"Our irresponsibility went well beyond the financial realm. Our parents formed families and kept them intact even through difficulty "for the sake of the kids." To us, parental happiness came first; we often divorced at the first unpleasantness, and increasingly just gave birth to children without the nuisance of marriage. "Commitment" cramps one's style, don't you know. Total bummer."
Let no uncomfortable topic go untouched.
"As time runs out on our leadership years, it's clear there is no chance that anyone will ever refer to us, as histories now do our parents, as "The Greatest Generation." There is no disgrace in this; very few generations are thought of as "great." And history is not linear. Many generations fail miserably at the challenges they confront, and their societies take steps backwards as a consequence. Consider Japan before World War II, or Americans in the decades before the Civil War. And yet in both those instances and many others, the people who followed did great things, not only redeemed all the failings but built better, fairer societies than their nations had seen before. In fact, true greatness can only be revealed by large challenges, by tough circumstances. And your opportunities for greatness will be large."
Your generation can be great…especially compared to your parents.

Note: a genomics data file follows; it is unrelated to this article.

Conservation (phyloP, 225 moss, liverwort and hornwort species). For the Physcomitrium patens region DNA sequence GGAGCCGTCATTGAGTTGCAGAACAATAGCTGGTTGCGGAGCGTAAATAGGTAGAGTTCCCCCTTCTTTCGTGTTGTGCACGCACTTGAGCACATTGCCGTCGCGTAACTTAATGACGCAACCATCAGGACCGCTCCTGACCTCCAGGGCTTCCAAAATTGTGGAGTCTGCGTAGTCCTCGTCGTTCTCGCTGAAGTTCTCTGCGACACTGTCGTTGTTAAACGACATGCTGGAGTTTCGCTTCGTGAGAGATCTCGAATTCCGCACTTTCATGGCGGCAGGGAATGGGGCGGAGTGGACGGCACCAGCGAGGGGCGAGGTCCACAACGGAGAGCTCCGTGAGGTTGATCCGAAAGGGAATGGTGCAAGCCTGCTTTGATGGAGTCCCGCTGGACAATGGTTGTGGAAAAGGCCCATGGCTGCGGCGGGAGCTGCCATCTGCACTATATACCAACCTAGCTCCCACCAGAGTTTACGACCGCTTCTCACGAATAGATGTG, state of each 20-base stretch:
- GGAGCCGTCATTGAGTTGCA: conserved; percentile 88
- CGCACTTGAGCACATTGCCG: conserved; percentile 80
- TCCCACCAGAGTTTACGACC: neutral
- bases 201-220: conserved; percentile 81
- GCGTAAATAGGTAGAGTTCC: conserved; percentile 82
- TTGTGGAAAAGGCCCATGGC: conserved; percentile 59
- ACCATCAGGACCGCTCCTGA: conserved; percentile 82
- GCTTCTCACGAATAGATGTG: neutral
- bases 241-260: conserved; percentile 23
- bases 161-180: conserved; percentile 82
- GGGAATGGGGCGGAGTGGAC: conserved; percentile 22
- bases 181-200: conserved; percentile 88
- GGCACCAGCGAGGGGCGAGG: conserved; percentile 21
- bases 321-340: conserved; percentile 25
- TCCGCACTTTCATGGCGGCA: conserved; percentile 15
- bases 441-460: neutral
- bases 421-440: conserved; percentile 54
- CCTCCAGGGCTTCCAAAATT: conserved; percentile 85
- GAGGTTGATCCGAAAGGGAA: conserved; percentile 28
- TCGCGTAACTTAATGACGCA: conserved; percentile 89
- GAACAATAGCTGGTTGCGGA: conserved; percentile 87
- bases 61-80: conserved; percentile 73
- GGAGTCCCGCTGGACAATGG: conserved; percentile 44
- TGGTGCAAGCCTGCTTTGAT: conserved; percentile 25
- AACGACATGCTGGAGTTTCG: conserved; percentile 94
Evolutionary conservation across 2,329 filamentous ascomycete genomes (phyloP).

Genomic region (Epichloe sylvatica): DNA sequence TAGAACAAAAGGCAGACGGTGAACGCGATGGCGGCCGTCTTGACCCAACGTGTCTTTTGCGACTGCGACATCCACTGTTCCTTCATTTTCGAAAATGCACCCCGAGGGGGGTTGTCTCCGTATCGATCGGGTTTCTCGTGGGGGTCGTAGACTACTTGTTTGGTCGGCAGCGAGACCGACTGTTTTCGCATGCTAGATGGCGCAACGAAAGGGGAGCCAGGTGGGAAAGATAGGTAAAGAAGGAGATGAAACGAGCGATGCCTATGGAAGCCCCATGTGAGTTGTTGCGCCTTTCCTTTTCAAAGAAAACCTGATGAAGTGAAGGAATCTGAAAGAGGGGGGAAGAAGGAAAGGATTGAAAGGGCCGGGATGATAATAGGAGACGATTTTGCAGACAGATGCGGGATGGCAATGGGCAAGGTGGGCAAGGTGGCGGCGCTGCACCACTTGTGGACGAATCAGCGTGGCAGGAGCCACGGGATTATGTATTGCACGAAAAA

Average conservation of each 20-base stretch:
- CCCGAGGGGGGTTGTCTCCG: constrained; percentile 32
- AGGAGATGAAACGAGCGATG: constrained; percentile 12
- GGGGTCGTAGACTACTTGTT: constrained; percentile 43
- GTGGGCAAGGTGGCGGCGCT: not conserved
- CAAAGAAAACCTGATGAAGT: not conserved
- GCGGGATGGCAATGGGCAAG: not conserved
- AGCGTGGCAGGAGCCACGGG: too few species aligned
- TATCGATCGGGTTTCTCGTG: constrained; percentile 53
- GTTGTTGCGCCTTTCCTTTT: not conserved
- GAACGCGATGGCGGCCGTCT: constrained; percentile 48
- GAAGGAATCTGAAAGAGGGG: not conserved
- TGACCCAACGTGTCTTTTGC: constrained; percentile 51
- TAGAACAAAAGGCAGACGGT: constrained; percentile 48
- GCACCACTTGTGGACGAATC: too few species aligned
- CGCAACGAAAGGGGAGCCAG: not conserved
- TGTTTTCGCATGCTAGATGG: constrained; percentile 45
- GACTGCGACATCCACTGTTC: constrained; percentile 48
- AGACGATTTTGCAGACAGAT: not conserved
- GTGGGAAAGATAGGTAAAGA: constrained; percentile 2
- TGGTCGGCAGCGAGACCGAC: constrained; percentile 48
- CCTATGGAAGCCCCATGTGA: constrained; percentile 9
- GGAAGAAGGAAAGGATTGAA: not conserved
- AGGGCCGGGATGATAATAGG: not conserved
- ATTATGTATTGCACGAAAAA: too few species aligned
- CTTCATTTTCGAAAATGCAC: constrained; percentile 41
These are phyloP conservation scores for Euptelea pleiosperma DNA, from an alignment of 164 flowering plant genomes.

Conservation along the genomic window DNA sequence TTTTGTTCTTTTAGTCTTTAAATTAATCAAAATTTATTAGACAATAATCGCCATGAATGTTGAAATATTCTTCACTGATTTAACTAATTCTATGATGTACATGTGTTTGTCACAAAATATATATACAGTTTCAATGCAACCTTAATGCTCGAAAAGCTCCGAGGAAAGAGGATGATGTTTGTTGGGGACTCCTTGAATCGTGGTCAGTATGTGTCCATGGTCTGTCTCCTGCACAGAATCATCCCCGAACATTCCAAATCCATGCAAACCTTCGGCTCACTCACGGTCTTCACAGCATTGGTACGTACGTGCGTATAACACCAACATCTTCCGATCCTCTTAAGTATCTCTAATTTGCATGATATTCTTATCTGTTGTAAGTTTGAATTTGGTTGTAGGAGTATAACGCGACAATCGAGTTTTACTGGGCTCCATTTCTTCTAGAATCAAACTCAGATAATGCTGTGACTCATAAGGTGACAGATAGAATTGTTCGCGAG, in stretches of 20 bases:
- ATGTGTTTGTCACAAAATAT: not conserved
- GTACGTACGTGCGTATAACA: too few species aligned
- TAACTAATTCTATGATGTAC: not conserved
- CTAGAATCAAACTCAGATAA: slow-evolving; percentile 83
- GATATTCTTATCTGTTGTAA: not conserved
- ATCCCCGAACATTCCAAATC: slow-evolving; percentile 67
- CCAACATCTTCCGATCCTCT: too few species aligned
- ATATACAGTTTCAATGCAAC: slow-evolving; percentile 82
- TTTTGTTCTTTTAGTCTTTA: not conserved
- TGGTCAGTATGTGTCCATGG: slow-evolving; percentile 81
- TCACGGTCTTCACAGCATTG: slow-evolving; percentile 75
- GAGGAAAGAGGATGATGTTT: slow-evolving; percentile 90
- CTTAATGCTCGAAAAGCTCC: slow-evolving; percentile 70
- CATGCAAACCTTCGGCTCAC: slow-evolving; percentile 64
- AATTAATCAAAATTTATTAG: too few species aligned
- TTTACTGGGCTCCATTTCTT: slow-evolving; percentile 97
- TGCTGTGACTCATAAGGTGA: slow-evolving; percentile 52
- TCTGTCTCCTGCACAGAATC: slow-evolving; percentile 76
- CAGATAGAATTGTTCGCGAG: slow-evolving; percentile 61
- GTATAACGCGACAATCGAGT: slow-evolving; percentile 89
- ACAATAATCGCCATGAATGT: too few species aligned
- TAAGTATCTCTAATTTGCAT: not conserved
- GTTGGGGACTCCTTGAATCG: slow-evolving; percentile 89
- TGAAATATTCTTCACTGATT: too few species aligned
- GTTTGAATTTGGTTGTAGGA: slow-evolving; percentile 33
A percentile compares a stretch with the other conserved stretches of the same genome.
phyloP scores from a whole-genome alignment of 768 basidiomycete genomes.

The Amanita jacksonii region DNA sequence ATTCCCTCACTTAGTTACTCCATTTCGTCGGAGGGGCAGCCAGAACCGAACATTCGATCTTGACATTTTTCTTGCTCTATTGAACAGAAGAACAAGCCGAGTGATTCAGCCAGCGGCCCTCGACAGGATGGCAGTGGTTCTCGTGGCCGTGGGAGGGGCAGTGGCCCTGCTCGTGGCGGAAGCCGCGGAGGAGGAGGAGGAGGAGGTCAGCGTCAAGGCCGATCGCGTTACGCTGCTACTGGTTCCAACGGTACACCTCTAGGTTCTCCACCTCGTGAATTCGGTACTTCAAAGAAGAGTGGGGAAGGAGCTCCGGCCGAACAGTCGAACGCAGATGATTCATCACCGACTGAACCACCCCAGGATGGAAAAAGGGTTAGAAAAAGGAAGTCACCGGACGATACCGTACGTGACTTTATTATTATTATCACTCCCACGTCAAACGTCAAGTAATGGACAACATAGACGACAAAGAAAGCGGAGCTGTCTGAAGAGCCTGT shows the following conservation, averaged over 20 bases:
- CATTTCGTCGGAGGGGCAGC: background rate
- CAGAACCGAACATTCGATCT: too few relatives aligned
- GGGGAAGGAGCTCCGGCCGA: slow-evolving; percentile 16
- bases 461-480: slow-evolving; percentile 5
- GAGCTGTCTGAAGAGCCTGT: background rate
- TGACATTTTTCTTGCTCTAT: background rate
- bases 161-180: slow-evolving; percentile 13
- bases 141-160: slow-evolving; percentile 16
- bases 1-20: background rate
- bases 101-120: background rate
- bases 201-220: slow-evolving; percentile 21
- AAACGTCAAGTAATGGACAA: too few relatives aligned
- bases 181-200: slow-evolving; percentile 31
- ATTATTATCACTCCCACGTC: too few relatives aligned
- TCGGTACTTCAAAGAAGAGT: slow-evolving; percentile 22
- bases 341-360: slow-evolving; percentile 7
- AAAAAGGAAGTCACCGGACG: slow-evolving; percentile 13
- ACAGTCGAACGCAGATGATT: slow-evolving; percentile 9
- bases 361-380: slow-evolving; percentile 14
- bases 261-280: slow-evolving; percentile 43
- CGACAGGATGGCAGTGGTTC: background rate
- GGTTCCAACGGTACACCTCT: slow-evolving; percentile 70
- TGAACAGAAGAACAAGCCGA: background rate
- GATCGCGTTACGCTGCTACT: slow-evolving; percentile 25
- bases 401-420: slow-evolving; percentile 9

And please, just to revise another current practice, be judgmental. Whatever they claim, people always are, anyway - consider the healthy stigmatization of racist comments or sexist attitudes or cigarette smoking. It's just a matter of which behaviors enough of us agree to judge as unacceptable. As free people, we agree to tolerate any conduct that does no harm to others, but we should not be coerced into condoning it. Selfishness and irresponsibility in business, personal finances, or in family life, are deserving of your disapproval. Go ahead and stigmatize them. Too much such behavior will hurt our nation and the future for you and the families you will create. Honesty about shortcomings is not handwringing. Again, this is a blessed land, in every way. Amidst the worst recession in a long time, we still are wealthier than any society in history. We are safer, from injury, disease, and each other than any humans that ever lived. Best of all, we are free. The problems you now inherit are not those of 1776, or 1861, or 1929, or 1941. But they are large enough, and left unattended, they will devour the wealth and, ultimately, the freedom and safety we cherish, at least in our thankful moments. So you have a chance to be a great Butler class, part of a great generation."
Take that political correctness.
In a brief, intelligent, yet straightforward head shot, the Governor has done what almost no one in Government, media or certainly academia has had the stones to do…lay guilt where it belongs.
A lot of my friends keep asking me if this guy is going to run for president and I just say, “he is doing too good a job as Governor for us to spare him.” But of course doing your current job really really well is a great way to get promoted.
You can read the entire speech here.